Linguistic Diversity in the Caucasus Region

With the recent conclusion of the Winter Olympics in Sochi, the Caucasus region of the world has been in the forefront of the media. International events like the Olympics always spark my curiosity about local cultures, customs and languages so I set out to learn about the languages of the region. For the purposes of this post, I will concentrate on the Northern Caucasus region.

Geopolitically, the Northern Caucasus are part of the Russian Federation. They are an area with a complicated ethnolinguistic history. The region is made up of seven internal republics namely: Adyghea, Karachai-Cherkessia, Kabardino-Balkaria, North Ossetia-Alania, Ingushetia, Chechnya, and Dagestan.

I was aware there were multiple languages spoken in the region but didn’t realize the extent of the linguistic diversity in the Caucasus. There are approximately 40 indigenous tongues spoken throughout the region that encompasses the narrow mountainous area of land between the Black and Caspian Seas.  This is some of the highest density of linguistic diversity in the world; only Papua New Guinea or parts of the Amazon Jungle are near to, or beyond this density.

There are three language families indigenous to the Caucasus, two of which are mainly language groups in the Northern region. First, there is the Kartvelian language family which includes Georgian, Svan, Mingrelian and Laz with about 9.2 million speakers. Second, there is the Northwest Caucasian language family, that includes the Kabardian language with about 2.5 million speakers in total. Finally, there is the Northeast Caucasian language family that includes the Chechen, Avar, Ingush and Lezgian languages and has roughly 3.5 million speakers in total.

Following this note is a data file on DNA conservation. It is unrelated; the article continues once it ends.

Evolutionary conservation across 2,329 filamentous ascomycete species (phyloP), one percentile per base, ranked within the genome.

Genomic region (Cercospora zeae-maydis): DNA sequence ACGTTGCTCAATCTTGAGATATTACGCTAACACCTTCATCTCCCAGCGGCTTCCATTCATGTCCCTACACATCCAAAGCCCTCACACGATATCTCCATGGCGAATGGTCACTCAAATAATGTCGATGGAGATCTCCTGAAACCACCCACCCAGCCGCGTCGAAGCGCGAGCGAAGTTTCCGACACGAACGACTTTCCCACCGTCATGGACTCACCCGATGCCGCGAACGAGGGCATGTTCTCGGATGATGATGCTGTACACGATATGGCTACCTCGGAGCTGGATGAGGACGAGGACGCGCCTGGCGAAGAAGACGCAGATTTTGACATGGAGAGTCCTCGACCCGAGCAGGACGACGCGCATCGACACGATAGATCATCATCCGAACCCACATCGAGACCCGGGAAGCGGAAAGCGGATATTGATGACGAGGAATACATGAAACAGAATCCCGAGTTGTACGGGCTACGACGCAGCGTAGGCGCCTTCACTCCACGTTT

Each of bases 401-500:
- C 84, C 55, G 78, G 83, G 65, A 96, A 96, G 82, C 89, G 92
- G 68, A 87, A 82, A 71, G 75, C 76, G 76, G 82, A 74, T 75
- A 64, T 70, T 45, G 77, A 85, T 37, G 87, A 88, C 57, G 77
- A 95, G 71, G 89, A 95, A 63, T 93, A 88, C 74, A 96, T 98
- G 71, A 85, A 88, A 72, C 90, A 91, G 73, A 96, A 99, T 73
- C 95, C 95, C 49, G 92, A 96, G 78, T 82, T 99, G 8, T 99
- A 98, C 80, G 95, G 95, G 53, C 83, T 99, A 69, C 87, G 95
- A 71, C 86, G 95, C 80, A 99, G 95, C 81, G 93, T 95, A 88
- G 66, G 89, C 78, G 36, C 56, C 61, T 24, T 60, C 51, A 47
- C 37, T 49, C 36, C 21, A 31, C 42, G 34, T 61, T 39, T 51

The Slovakian Language

The Slovak or Slovakian language is the official language of the Slovak Republic, a small country in the heart of central Europe nestled between Poland, the Ukraine, Hungary, Austria and the Czech Republic.  It is an Indo-European language that along with Czech, Polish, Silesian, Kashubian and Sorbian belongs to the West Slavic languages.

Although Slovakia is a relatively new country, gaining independence in 1993, it has a long and interesting history as a part of various empires. In 1787 Anton Bernolák, a Slovakian Catholic priest, was the first person to codify spoken Slovak into a written form. The codification of Slovak was crucial to the forging of a national identity but it initially received little support from the Slovak people. In the 1830s a new generation of Slovaks, including  Ľudovít Štúr who became a leading figure in the Slovak nationalist movement, helped codify a new literary language which became the basis for modern Slovak.

One of the most interesting features of the Slovak language is its relationship to Czech. The two are mutually intelligible due to a long history of interaction and share many orthographic features and technical terminology dating back to the former country of Czechoslovakia.  Although they are similar languages, dialects of Slovak spoken in the eastern parts of current Slovakia would not be easily understood by Czech speakers. In addition to the regional differences, Czech and Slovak have phonetic, vocabulary and grammatical differences.

Some of the differences in Slovak and Czech include differing pronouns, rhythmical rules and the use of the passive voice. Czech exists in two forms, literary Czech and colloquial Czech with the standard Slovak language a closer relative of literary Czech. Further differences include the names for the months: in Czech the names are derived from Slavic roots while in Slovak they originate from their Latin counterparts. Some interesting examples of basic vocabulary differences are:

  • The English “yeah” is “hej” in Slovak but “jo” in Czech
  • In Slovak, “good bye” is “dovidenia” but in Czech it is “nashledanou”
  • The Slovak word for “cat” is “mačka” and in Czech it is “kočka”

According to estimates, over one third of Slovaks live outside of the Slovak Republic. Thus Slovak is also spoken in Poland, the Czech Republic, Canada, the United States, Serbia, the Ukraine, Romania, Hungary and many other countries.   So wherever you go, it is good to know a little about Slovak because you may run into a native speaker. Please do not confuse Slovak with Slovenian!

 

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